Specialists at Anton Paar have printed a micro-flow-reactor that could simplify the chemical synthesis process dramatically
The micro-flow-reactor is made of steel via direct laser metal sintering and was developed within an international research project called CC Flow. The project is the starting point for tailor-made microreactors from Anton Paar.
The pharmaceutical industry consistently reports high company revenues. This is due to highly valuable products called APIs (active pharmaceutical ingredients) that extend lives and result in high turnover for pharmaceutical companies.
APIs are either produced biotechnologically using huge fermenters with thousands of liters in volume or made by organic synthesis.
“To speed up these costly processes and increase the safety (for example, to avoid the risk of an explosion that is often connected to organic synthesis), researchers and manufacturers started considering continuous technologies in small reactors with small volumes and a high throughput,” said Günter Köle, Head of Analytical and Synthetic Chemistry at Anton Paar.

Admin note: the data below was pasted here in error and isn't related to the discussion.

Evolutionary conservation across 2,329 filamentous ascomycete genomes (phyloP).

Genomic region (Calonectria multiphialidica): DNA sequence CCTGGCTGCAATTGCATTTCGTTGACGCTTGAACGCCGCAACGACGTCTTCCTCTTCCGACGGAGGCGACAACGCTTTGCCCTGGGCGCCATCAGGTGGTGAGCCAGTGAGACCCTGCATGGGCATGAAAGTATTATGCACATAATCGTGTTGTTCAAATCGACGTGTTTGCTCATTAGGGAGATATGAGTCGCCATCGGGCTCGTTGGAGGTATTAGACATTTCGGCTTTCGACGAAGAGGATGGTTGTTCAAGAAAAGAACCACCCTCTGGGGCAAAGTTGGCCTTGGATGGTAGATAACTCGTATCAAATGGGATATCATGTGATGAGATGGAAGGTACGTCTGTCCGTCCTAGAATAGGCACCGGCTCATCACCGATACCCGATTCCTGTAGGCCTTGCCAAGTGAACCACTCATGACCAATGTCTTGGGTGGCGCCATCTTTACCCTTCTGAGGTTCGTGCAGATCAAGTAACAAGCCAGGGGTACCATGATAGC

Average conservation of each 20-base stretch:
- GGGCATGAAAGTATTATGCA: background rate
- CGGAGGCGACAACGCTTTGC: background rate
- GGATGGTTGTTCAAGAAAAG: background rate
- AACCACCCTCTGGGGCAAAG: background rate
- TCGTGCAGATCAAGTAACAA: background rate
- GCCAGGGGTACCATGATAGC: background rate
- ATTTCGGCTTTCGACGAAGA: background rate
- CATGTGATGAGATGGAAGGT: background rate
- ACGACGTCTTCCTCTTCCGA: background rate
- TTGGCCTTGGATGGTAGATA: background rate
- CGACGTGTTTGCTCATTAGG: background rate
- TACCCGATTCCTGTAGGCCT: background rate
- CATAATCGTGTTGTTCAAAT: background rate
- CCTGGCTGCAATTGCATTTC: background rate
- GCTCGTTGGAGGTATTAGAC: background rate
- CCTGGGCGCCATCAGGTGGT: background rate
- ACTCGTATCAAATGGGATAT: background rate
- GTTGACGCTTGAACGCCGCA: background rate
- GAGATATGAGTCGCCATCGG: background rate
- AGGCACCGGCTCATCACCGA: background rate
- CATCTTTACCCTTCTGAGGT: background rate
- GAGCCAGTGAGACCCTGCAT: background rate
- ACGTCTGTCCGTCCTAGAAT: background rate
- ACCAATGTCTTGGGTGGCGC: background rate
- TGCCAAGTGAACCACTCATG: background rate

Within the research project CC Flow and pharmaceutical companies like Janssen, Patheon, Astra Zeneca and Lonza, the specialists at Anton Paar have printed such a microreactor.
“We developed just three prototypes until we knew the final design and the perfect internal and external dimensions,” said Stefan Pfanner, specialist for additive manufacturing and direct metal laser sintering at the Austrian technology company.
The technology was used to produce the microreactor following the research and simulation by Professor Oliver Kappe and his team from the University of Graz.